For a modern football fan, any sign of globalization can only mean a good thing for one of the most popular sports played on the planet.
Under one circumstance. It’s done in the interest of the game and its biggest assets, the fans.
Football has altered dramatically since the inception of the Premier League back in 1992, record breaking television deals, world record transfers, goal-line technology, the perfect ingredients to brand this the best league.
There has always been heavy competition from Spain, Germany and Italy, with teams like Bayern Munich, Real Madrid and Juventus leading the way in recent years.
As of late, China has begun stirring quite a storm with high profile names such as Hulk and Paulhino opting for a move to East Asia.
Report from out of China suggest that the sixteen teams in the division are going all out in a bid to grow better relations with the government in an effort for more funding. Despite not having the most structurally sound grassroots football or a top contending international side, you’ll find it hard to find a more determined nation to succeed.
But will this mass spending work?
All clubs in the CSL are limited to the amount of ‘foreign’ players they can invest in, similar to how the MLS works.
Trends would suggest that by going all out to get high profile names, they are investing ‘wisely’ in what they are allowed to bring in. But doesn’t this amount of money emphasise everything that is wrong in the world of football?
Carlos Tevez, Argentinian international who lit up the Premier League during his time with West Ham and Manchester City, is now the highest paid sportsperson in the world. His move to Shanghai Shenhua is estimated to be worth £615,000 a week. Surely the highest paid player is the best player? Certainly something Tevez is not.
His decision to move to China highlights, despite numerous pundits and players saying otherwise, that money is the main draw to the league. So much so that Tevez would go on to contradict his statement for initially announcing retirement due to players only being interested in the money.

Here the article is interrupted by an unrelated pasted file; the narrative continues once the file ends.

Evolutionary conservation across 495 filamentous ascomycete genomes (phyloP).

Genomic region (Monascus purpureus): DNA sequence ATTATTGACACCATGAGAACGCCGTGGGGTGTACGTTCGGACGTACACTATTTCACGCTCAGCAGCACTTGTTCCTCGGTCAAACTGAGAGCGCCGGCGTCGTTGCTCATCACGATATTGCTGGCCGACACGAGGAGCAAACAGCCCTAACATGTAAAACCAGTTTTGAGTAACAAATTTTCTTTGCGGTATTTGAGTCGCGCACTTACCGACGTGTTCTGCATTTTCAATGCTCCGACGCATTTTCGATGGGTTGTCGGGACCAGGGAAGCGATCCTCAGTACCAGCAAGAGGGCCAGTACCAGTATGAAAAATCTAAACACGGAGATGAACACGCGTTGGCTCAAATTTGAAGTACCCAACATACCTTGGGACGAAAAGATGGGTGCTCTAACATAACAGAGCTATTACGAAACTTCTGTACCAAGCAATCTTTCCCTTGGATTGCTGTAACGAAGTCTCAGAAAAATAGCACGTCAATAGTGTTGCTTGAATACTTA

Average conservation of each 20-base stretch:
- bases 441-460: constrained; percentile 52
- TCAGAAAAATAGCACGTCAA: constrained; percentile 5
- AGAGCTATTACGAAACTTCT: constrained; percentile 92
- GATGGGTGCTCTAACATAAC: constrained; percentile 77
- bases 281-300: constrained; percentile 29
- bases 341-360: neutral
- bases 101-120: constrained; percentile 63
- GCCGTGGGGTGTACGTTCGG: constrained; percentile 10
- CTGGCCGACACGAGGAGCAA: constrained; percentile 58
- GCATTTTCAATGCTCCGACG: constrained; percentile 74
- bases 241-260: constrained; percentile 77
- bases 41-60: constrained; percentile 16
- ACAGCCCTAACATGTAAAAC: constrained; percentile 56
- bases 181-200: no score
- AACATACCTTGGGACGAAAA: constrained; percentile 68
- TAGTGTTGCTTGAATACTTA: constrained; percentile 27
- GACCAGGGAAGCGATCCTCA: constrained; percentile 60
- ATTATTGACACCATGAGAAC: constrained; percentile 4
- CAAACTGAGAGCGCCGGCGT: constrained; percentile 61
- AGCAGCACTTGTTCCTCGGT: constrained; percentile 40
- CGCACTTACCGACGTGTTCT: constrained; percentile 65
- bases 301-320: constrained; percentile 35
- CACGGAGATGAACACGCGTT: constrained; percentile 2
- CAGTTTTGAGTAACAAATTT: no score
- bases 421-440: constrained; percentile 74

Money a side it’s not the worst idea in the world to invest in such talented players to boost the profile of the league, especially as the standard is still a long way off what’s needed.
I for one have never viewed the Asian Leagues as ‘retirement leagues’ like many do of the MLS, but just a mystery as to why you’d waste a crack amongst the world’s best.
Jackson Martinez, Hulk, Oscar, Alex Teixeira, all players who have been wanted by Premier League teams but have turned down the opportunity. The world of football is so vast that many different opportunities arise everywhere, be it to greater your chance of personal success or a change of family life.
Best players play against the best, week in week out, top athletes going toe to toe against each other for one common goal. Silverware. Making it more bewildering as to why China is such a draw to players. Perhaps it’s because they want the limelight, they want to be the big fish in a small pond whilst pocketing a huge match fee.
Where the Chinese suffer the most is their own national talent, the ability of their own bred players to compete at high levels.
An average ‘English’ Premier League player, Danny Welbeck for example, plays for Arsenal a top four side but could easily play for any other Premier League side or a good European team.
Regardless of the status of Managers that have been appointed, Sven Goran Eriksson and AVB, the names of the renowned international signings like Oscar and Martinez, the Chinese grassroots isn’t producing what it needs.
A framework is there for it to succeed but it’s one that needs to matched completely in order to produce a competing product.
A product is what it is, because football is nothing more than a busy anymore and leagues like the CSL will only continue to stress this. Maybe the money is there for them to use, but it’s not without a slap to the face of leagues like the Premier League.
When players opt to go to China instead of England, owners of the English teams will get anxious and begin to throw more money at players. Acting as a bowling ball as then ticket prices will again rise, food prices the same, TV deals become even more ludicrous all because of wannabe supergiant’s of football.
This is only the start. From here on out it’s the battle of banks, China quite clearly knows no limits and will do everything it can to try and further its footballing development.
I intend on writing more of a feature on this issue so stay tuned for more blogs on the rise of the Chinese Super League.